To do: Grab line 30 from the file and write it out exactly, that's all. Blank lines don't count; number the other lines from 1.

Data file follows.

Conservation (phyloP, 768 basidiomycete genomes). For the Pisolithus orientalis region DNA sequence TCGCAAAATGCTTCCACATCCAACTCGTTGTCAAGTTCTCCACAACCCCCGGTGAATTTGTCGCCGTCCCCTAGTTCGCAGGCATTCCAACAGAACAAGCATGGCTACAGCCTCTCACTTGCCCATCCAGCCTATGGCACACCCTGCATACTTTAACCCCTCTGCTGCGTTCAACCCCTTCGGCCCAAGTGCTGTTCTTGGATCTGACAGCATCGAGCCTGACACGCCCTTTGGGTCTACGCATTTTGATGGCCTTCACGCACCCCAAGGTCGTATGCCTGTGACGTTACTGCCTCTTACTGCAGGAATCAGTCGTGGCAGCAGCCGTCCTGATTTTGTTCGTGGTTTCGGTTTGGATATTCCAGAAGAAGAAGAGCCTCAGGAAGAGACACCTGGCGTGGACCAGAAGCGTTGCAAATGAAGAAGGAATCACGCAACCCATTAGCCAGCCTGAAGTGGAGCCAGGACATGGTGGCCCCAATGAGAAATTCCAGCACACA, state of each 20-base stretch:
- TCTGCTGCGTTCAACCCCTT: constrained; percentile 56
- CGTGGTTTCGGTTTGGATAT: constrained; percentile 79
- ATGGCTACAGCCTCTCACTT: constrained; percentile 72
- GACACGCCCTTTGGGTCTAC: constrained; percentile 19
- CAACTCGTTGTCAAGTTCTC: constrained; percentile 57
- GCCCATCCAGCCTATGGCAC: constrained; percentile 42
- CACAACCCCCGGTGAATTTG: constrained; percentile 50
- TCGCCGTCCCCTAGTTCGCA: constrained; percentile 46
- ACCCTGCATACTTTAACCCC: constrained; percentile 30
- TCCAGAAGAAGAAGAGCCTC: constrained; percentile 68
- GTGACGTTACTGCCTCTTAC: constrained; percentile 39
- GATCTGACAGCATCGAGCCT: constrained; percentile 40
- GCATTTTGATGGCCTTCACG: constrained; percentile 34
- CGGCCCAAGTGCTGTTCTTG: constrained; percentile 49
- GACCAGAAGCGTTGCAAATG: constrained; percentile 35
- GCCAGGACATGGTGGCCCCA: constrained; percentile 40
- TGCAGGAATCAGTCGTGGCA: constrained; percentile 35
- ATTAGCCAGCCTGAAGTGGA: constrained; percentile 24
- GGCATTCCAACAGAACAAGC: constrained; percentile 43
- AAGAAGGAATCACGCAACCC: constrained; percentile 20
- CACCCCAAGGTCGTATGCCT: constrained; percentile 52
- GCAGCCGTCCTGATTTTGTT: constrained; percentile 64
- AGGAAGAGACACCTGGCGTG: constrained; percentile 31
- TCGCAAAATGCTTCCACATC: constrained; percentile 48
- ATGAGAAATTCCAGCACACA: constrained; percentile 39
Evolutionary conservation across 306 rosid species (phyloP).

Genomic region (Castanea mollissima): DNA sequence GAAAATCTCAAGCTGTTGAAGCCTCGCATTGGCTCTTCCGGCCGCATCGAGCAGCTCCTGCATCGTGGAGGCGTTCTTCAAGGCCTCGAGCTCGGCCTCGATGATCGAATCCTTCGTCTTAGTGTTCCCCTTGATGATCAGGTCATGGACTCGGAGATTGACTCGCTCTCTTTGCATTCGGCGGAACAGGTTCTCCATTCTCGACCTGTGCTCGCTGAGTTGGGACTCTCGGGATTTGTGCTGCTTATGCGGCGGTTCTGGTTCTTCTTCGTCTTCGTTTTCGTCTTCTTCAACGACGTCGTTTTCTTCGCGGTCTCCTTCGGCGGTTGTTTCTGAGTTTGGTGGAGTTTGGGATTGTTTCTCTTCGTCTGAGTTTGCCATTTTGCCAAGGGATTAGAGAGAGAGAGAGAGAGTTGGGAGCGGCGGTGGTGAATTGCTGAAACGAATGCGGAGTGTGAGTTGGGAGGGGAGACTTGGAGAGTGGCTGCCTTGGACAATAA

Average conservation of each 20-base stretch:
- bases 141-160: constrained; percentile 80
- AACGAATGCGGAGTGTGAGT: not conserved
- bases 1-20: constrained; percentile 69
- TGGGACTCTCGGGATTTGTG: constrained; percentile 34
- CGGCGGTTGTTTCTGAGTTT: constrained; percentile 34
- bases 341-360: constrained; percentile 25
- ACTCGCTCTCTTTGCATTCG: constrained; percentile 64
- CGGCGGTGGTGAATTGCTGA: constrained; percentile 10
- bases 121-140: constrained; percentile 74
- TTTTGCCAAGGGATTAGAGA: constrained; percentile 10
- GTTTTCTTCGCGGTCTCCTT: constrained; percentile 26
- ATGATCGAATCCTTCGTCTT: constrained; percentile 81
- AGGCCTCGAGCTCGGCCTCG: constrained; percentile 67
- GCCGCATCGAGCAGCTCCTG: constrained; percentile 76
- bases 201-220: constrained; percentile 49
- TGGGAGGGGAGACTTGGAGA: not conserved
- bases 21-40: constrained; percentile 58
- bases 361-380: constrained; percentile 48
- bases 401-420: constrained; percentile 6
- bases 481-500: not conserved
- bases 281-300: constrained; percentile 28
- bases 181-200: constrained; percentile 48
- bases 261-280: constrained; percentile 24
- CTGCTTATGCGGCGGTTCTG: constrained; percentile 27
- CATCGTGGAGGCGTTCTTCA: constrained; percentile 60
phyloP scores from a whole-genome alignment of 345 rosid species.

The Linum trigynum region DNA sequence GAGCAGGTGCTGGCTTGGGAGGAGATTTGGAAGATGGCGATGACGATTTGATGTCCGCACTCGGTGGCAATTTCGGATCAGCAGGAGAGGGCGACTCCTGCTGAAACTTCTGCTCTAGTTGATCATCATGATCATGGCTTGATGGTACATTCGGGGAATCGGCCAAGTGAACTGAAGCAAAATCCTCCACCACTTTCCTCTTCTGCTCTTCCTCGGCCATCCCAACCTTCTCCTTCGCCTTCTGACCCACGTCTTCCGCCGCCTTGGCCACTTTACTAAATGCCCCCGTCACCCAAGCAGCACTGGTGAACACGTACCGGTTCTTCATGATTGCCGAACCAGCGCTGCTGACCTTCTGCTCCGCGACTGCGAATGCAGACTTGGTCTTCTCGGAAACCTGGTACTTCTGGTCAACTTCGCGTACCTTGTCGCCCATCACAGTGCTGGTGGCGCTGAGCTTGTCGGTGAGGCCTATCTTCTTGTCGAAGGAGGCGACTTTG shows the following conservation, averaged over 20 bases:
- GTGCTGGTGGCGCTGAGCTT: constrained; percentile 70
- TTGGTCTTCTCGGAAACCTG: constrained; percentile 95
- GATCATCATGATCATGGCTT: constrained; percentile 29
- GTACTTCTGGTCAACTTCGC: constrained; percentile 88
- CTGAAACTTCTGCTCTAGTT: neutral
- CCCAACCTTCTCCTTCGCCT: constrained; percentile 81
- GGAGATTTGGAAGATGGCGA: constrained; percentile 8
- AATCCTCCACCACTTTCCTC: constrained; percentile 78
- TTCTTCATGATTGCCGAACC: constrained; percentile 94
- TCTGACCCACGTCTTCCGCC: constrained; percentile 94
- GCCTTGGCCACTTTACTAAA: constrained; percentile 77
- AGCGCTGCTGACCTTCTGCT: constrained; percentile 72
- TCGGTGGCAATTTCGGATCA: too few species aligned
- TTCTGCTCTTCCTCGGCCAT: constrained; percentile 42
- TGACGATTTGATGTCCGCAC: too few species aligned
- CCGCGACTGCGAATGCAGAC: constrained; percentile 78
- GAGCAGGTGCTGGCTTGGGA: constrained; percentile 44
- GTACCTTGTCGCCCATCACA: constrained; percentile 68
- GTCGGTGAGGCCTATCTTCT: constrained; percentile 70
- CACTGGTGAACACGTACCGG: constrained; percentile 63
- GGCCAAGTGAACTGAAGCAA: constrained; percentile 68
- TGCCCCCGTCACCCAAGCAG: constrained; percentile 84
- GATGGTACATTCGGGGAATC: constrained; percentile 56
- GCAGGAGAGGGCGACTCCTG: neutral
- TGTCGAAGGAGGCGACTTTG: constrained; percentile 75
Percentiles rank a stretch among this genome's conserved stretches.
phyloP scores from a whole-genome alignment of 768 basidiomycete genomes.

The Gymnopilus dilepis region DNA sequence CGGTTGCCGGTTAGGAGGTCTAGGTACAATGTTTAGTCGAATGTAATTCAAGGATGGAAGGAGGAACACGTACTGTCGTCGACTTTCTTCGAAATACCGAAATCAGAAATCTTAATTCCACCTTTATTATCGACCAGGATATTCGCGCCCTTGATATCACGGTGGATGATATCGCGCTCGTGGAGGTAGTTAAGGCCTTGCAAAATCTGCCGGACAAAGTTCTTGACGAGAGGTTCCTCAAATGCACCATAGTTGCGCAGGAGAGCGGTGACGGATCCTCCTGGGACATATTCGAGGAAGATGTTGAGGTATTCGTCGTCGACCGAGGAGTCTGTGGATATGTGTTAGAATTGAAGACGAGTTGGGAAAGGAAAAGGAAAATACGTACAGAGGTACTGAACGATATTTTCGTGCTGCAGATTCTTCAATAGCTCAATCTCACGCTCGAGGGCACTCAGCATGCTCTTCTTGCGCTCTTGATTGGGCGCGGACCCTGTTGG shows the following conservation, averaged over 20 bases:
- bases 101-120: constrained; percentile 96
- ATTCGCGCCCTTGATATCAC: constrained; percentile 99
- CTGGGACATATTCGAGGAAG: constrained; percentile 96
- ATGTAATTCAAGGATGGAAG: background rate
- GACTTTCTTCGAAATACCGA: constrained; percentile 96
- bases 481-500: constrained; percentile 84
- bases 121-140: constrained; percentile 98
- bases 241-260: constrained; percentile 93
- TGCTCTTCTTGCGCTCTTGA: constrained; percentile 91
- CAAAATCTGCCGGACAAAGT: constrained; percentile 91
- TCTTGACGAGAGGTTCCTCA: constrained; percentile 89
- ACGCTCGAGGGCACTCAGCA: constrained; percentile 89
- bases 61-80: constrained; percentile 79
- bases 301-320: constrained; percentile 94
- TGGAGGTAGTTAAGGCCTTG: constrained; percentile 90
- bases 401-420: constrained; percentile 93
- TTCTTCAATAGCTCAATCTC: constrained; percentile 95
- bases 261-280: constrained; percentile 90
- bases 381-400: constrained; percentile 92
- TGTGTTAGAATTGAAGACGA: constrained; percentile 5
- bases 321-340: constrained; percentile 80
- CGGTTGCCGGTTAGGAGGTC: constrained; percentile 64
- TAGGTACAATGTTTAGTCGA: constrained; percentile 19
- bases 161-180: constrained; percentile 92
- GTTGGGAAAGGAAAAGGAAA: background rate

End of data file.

- bases 141-160: constrained; percentile 80